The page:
Tseday Zewdu Tegegn

Mechanism of dengue virus-induced thrombocytopenia
Ed Pryzdial
Addis Ababa
Canadian Blood Services Graduate Fellowship
Faculty of Medicine Graduate Award
Why did you decide to pursue a graduate degree?

I am always interested in learning new things and expanding my knowledge in different areas of life. I realized that having an advanced degree opens more doors and opportunities to contribute to health-related research. Growing up, I was always fascinated by blood and transfusion due to an unfortunate experience of losing an aunt from hemorrhage during birth. After completing my undergraduate degree in biology, I joined a hematology lab at the Center for Biologics Evaluation and Research U.S. Food and Drug Administration which allowed me to develop an interest in platelets and clotting factors involved in sealing injured blood vessels. After completing post-baccalaureate research, I decided to join my current lab at the UBC Centre for Blood Research to pursue research involving platelets, megakaryocytes, and a hemorrhagic virus (dengue).

Why did you decide to study at UBC?

My decision to join UBC was mainly because I found a wonderful supervisor and research center in the area of my interest. UBC is home to many brilliant minds that are at the forefront of cutting-edge research.

What is it specifically, that your program offers, that attracted you?

The Department of Pathology and Laboratory Medicine is a wonderful program that covers many research areas with structured paths toward obtaining MSc and Ph.D. degrees.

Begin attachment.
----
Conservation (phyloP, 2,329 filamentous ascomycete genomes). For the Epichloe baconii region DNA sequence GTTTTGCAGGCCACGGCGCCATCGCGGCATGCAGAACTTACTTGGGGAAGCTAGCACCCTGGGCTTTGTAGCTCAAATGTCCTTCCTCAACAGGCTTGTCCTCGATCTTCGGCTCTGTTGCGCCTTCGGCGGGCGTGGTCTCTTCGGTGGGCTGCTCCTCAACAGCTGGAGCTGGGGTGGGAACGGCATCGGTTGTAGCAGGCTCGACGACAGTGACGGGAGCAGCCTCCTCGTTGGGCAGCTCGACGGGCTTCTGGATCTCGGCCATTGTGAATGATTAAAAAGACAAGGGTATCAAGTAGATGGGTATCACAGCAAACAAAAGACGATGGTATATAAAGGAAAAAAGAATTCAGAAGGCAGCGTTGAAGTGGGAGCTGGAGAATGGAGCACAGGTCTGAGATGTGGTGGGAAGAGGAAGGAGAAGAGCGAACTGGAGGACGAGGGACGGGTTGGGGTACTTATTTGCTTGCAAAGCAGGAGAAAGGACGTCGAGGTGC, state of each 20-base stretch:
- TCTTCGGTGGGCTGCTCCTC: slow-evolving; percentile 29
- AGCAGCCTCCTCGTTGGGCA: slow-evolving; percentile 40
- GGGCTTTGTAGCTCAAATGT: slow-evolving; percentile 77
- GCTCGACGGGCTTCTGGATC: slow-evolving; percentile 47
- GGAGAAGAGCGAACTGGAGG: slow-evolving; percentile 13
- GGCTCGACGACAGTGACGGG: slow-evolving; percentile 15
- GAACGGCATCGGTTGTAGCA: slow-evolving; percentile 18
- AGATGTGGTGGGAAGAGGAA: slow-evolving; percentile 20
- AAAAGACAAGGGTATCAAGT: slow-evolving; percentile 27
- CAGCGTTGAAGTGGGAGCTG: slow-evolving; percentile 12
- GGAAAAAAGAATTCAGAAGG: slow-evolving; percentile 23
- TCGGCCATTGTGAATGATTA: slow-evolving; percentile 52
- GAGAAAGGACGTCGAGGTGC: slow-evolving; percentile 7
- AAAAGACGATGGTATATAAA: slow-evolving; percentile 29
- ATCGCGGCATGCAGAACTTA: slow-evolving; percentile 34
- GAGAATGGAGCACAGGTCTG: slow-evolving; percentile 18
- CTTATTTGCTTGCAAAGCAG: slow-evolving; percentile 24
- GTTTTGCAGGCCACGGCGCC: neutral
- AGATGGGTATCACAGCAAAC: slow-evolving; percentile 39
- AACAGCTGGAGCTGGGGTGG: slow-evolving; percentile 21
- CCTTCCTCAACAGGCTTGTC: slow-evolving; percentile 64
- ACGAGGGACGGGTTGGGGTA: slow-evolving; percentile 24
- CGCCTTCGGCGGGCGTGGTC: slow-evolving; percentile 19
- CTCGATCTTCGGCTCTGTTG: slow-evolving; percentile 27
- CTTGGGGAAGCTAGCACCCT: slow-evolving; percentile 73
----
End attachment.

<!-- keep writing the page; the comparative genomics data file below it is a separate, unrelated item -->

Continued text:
What was the best surprise about UBC or life in Vancouver?

I initially didn't know much about UBC, Vancouver, and British Columbia. I was fascinated when I learned UBC is high ranking university around the globe and among the top in Canada. In addition, UBC is located in Vancouver, one of the best cities in the world. Vancouver made me fall in love with outdoor activities and soaking up the breathtaking landscapes. 

What aspects of your life or career before now have best prepared you for your UBC graduate program?

It is a very long list, but it includes an interest in learning, the ability to embrace discomfort, the experience of working/living in diverse communities, the ability to easily connect to people, being adventurous, etc.

What advice do you have for new graduate students?

I recommend students to focus on developing many life skills and character that will sustain them through the exciting, yet challenging, road of being a graduate student. I would encourage new students to work on self-development alongside their work. Lastly, I advise them to utilize UBC's various resources to maintain physical and mental wellbeing. 


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